The Importance of a Strong Book Cover: A Case Study
We’ve published numerous blogs touting the importance of your cover when it comes to selling your book, but it’s often hard to give a concrete apples-to-apples example because the cover is rarely the only difference between two books. That is, if we looked at the great sales of Book A (with a strong cover) compared to the lower sales of Book B (with a weak cover), it would be impossible to argue that the cover was the sole defining factor. Maybe Book A also had a better blurb, or was written by an author with a stronger following, or was in a more popular genre or sub-genre. Any number of factors could be the cause. So when D.F. Hart told me of her recent surge in sales after simply changing the covers on an existing series, I knew it was something that our author community would want to hear about. It’s so rare that we get the opportunity to see hard data that backs up the theory of how important a strong book cover is in such a compelling example as this one, and I’m so grateful that D.F. agreed to share her results with us.
There’s so much that goes into producing a book that people want to read. You spend hours upon hours crafting each word, each nuance, and at least you reach the end of your tale.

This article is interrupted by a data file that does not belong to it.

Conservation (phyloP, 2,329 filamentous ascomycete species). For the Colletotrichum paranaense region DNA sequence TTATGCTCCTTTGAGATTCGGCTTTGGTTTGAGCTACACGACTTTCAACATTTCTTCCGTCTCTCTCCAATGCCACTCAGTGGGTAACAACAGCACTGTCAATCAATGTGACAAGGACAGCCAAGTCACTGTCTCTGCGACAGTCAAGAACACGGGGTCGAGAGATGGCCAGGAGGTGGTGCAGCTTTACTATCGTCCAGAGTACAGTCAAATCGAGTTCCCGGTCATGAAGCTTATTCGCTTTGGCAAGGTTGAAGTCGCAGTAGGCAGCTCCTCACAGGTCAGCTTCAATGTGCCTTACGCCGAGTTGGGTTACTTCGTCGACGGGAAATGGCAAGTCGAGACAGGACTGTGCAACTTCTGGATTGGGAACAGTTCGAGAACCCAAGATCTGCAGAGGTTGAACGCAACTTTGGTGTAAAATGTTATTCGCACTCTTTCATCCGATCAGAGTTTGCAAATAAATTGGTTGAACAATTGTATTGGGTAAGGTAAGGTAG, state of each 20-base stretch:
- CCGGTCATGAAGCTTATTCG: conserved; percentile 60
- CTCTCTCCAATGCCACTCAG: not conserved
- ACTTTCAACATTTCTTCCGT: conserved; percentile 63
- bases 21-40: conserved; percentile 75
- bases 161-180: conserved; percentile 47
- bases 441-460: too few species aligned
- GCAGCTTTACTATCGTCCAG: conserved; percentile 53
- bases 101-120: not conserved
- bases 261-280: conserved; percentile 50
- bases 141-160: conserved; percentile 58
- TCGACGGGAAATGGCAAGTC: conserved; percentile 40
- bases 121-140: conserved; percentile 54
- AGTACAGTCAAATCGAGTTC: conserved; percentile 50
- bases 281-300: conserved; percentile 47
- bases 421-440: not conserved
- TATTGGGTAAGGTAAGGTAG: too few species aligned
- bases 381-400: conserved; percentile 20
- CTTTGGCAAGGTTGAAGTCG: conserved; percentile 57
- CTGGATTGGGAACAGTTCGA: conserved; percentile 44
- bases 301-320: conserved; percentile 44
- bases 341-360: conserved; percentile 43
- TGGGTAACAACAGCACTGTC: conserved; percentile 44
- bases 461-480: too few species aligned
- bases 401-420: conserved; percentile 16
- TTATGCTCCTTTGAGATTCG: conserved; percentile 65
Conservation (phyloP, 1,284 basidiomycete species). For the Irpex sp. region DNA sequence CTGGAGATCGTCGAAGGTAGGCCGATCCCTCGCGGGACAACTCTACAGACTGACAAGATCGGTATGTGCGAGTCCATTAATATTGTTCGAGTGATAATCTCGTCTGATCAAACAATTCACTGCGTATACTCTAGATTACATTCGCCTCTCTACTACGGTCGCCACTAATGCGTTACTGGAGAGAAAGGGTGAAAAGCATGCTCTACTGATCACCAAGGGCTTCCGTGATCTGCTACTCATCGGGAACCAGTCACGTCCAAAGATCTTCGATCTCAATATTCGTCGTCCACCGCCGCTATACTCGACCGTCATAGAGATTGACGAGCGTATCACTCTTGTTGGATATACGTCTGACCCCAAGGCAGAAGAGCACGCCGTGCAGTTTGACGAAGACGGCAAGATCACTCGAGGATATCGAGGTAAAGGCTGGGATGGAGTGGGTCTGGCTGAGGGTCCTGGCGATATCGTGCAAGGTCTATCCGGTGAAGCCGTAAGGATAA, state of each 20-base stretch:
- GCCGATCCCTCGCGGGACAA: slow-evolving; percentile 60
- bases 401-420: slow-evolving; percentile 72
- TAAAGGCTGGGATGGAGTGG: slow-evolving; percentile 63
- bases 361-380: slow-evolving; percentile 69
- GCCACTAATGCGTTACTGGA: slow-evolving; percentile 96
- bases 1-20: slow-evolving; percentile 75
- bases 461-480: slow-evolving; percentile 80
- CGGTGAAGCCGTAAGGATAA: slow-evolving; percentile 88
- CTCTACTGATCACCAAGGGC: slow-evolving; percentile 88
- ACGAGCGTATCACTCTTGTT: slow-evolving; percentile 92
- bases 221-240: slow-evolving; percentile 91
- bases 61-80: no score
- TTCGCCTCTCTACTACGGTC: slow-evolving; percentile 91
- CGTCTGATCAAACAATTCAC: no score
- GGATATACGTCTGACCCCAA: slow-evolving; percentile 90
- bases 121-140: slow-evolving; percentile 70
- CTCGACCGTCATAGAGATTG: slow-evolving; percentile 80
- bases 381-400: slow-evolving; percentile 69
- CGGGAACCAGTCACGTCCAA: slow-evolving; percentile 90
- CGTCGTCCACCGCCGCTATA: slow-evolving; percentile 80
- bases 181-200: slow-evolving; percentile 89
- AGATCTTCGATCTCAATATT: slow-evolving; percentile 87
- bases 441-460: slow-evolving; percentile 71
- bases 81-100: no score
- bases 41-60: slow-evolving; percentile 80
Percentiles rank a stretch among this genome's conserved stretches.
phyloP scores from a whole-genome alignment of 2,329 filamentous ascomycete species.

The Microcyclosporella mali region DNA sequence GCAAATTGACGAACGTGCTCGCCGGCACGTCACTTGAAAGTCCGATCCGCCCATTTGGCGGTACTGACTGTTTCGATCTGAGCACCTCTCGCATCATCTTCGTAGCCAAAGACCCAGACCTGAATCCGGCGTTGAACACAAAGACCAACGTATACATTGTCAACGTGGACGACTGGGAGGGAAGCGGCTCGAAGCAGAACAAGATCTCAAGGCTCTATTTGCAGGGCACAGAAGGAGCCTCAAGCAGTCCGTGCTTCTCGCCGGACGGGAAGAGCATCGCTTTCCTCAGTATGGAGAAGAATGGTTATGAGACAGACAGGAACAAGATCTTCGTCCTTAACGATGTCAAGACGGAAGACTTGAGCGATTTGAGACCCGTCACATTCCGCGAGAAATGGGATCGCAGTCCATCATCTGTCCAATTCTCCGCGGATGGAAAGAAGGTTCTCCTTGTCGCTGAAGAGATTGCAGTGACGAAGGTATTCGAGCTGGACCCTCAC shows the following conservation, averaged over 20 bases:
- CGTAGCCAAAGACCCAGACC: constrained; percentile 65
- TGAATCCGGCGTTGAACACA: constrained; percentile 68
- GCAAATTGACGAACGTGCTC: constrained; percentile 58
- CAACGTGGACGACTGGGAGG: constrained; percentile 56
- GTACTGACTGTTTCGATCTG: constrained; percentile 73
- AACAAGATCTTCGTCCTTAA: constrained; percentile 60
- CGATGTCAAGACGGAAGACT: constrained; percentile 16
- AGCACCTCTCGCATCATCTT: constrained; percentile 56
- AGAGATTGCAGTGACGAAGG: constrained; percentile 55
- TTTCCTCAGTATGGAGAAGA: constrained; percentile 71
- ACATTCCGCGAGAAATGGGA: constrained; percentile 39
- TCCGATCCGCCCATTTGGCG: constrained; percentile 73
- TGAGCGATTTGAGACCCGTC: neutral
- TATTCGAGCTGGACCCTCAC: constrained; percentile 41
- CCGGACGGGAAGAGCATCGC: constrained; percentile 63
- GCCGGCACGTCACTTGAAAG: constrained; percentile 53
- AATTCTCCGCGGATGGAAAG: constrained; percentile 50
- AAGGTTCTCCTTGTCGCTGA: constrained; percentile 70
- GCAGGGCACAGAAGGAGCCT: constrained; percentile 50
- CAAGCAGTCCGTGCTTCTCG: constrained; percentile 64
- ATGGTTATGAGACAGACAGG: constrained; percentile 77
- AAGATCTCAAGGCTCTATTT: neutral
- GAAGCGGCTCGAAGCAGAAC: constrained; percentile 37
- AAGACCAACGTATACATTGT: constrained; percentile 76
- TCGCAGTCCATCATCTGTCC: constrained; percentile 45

Now what? How to take that wonderful creation and build a ‘perfect storm’ that lures readers in and makes them lifelong fans of yours?
Well, conventional wisdom (and market research) makes certain things very clear, among them being this: You really need a book cover that hits genre expectations and pulls your potential audience in. After all, it’s the very first thing a potential reader sees.
The following is my own path on this indie author journey and what I experienced when I finally stopped being in denial and realized that my existing covers, while pretty, were completely missing the mark.
Here’s what happened in my case. First, a bit of background.
I write in two genres (Mystery/Thriller and Contemporary Romance) and began self-publishing in March of 2019. And I will be the first one to admit I had ZERO CLUE what I was doing. No marketing skills, not even any sort of newsletter following. NADA.
I started with Kindle Unlimited, and quickly realized that for my writing style the ‘rapid release’ model was unsustainable. So after roughly six months exclusive to KU, I opted to make a major change and moved my existing works wide. But even then, even as I learned and grew and finally got my act together along about book three of my thriller series and started doing things like actually building a subscriber following, things still weren’t taking off the way I’d hoped.
My total revenue for 2019 came in at just under $600 – and I’d spent more than that just on covers. Tack on editing and marketing spend, and well, you get the idea.
2020 came along, and I did have more of my act together – booking promos, applying for (and being rejected for) that Holy Grail of advertising, a Book Bub Featured Deal (BBFD), every 30 days like clockwork, making book one in my thriller series permafree as part of a more thought-out marketing strategy, and so on.
But by mid-September 2020, frustrated with sales revenue that creeped along at roughly the prior year’s numbers, I booked a consult with Craig at Hidden Gems, because I knew something was wrong with my current setup, I just didn’t know what.